• Cliff Zarbock has volunteered to have a logo made for the FBCC that we can use on the social media sites.  We will have our own brand!  I am seeing t-shirts in our future!

     For now, the steering committee is hustling to lay the foundation.  If you wish to attend the August 15 meeting, you are certainly welcome.  Just don’t forget about the seating problem.  We may have to turn some people out into the library, which is not so bad.  They have some wonderful reading material!  We have had a Flour Bluff church offer its building for our general meetings.  What a blessing!  I hope we have so many members that we have to meet at the football stadium!

     Thanks for taking the time to read what was supposed to be a short article, and please share it so that everyone will have the facts.  God bless you and God bless Flour Bluff!

Contact the FBCC at fbcitizenscouncil@gmail.com

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A Plan to Fix the Water Issues and other City Woes

Corpus Christi, Front Page, Opinion/Editorial

“The mission of the City of Corpus Christi, Texas, is to deliver municipal services which meet the vital health, safety, and general welfare needs of the residents and which sustain and improve their quality of life.  As we work to achieve this mission, we will employ fiscal discipline, continuous improvement, first-rate customer services, and straightforward communications.  In this work, we will tolerate no mediocrity.”  City of Corpus Christi Mission Statement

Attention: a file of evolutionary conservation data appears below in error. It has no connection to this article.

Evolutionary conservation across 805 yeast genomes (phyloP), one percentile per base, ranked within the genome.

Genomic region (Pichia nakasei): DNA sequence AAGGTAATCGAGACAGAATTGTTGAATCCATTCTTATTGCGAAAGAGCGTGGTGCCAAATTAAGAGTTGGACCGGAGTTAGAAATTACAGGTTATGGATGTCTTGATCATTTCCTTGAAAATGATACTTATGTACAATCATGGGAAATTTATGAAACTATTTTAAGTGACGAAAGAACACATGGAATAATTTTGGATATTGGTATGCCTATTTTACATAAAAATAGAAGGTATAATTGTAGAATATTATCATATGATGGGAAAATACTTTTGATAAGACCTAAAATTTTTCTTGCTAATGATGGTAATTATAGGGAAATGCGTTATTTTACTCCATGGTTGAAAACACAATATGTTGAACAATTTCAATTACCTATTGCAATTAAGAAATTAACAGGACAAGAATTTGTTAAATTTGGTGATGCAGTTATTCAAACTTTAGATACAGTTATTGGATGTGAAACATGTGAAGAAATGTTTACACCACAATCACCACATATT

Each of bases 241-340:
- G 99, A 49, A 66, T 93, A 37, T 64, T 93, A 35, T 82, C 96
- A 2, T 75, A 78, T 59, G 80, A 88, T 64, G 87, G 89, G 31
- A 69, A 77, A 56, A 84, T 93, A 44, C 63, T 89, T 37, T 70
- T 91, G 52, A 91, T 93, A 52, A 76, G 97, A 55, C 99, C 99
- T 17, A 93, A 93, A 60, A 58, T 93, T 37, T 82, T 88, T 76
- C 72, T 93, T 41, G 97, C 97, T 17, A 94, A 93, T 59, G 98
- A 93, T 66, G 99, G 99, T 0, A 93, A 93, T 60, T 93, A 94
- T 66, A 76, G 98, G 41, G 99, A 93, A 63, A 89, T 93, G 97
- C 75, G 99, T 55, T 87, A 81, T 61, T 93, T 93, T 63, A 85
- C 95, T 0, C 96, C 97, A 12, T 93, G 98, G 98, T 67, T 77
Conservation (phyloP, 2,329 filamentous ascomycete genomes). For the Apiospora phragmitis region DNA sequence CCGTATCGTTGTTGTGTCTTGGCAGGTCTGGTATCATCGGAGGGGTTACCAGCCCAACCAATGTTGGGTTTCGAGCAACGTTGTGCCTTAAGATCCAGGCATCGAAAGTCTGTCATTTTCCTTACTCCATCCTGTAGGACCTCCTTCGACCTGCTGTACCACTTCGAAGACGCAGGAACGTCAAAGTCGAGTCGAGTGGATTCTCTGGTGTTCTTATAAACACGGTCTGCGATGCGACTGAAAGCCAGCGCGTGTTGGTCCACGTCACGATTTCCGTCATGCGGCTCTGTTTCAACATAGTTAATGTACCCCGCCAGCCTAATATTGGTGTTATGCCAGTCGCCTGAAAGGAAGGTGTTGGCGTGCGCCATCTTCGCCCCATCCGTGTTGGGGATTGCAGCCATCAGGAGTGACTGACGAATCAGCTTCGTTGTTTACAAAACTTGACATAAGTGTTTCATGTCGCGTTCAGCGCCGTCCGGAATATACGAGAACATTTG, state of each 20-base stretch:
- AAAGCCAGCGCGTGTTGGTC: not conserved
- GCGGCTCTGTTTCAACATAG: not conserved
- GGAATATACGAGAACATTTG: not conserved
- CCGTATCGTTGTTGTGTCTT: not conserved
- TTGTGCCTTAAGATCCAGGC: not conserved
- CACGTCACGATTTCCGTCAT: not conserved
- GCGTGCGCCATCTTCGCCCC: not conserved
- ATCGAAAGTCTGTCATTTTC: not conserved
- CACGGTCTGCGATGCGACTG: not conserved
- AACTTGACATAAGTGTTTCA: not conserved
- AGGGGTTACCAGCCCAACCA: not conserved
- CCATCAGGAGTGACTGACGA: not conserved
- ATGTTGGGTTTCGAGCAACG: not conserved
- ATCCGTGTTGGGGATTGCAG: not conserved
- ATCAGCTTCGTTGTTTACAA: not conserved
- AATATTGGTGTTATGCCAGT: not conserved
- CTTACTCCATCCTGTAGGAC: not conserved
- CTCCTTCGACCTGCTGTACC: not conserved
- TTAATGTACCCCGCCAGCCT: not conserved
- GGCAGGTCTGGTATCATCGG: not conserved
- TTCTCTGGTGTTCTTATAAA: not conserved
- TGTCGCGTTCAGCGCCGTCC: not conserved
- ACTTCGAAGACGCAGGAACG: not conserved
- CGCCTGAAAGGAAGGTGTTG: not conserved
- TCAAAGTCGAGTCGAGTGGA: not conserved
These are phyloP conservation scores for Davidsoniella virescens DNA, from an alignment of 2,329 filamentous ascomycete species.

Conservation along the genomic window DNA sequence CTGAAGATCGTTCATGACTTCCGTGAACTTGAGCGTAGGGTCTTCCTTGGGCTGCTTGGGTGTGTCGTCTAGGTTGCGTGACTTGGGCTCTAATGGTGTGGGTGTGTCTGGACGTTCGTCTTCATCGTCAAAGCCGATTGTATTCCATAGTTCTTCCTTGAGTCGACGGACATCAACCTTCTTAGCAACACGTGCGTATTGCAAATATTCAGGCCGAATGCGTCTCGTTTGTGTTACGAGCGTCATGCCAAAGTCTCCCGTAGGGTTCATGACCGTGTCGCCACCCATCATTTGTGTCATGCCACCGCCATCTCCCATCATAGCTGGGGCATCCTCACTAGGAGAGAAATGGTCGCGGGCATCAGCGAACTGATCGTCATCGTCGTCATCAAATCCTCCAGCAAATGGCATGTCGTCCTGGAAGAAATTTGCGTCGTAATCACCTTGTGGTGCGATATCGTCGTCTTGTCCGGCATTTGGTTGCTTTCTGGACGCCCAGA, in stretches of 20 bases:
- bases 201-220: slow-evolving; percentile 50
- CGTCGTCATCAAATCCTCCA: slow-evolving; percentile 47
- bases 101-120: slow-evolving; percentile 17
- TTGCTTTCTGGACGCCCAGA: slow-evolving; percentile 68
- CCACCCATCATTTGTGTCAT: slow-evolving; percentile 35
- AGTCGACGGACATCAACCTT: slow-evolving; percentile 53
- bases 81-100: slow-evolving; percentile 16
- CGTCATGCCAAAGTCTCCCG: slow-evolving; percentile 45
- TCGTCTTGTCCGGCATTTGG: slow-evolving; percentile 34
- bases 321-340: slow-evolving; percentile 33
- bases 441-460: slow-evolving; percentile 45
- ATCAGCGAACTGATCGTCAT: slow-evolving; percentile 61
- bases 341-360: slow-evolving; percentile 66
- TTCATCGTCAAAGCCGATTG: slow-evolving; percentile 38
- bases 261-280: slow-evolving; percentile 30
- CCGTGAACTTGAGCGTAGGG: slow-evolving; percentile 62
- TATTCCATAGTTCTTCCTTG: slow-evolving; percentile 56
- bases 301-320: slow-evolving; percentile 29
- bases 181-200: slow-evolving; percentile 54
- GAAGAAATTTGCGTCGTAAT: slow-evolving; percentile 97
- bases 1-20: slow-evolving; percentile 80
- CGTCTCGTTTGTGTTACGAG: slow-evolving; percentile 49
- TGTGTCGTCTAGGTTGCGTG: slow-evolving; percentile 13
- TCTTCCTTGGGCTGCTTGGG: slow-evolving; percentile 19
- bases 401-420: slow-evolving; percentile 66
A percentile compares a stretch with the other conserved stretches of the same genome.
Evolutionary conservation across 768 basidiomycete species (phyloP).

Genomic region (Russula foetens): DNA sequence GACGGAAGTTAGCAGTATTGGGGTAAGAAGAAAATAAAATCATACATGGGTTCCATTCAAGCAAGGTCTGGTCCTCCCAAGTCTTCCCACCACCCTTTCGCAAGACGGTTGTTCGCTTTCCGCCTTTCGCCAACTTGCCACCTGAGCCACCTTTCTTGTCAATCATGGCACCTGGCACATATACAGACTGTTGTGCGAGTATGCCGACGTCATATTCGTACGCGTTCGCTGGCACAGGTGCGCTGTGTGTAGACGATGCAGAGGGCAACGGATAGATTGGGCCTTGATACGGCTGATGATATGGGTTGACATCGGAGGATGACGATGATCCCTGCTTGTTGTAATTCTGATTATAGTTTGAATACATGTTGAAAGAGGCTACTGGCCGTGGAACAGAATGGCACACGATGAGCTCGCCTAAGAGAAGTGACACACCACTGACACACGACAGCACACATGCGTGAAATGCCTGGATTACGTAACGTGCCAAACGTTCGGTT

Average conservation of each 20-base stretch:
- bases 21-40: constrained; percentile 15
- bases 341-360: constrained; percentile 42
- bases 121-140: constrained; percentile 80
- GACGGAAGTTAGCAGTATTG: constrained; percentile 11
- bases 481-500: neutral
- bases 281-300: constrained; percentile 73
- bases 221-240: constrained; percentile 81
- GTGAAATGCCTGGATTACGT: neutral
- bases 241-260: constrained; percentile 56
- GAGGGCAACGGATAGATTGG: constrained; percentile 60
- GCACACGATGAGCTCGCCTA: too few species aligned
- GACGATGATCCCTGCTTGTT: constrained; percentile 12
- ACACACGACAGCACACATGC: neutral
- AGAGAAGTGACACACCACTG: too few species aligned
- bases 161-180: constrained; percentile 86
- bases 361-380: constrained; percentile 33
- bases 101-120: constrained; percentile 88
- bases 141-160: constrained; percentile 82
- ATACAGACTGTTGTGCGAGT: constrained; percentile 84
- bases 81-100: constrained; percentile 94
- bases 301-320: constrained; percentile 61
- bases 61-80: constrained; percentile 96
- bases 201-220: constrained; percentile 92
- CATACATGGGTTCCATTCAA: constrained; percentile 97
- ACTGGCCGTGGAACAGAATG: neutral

Either the City staff has no idea what the word “mediocrity” means in its Mission Statement, or they simply don’t know how to avoid falling into the state of mediocrity.  Since we can’t do a single thing about what has happened in the past, we must use the past to attend to the future as much as possible.  This plan is not about changing chloramine levels, developing a seal coat plan, or overcoming budget shortfalls, though these problems will be solved as a direct result of the plan.  This plan is about avoiding the Peter Principle (promoting people to their level of incompetency) when hiring or promoting personnel.  This plan is about seeking out the best problem-solvers, allowing them to work unfettered, and paying them to stay in their areas of expertise.

  • Step 1:    Elect council members who do their homework, speak plainly, ask the most probing questions of city staff, and have the best interest of the public in mind with every decision they make.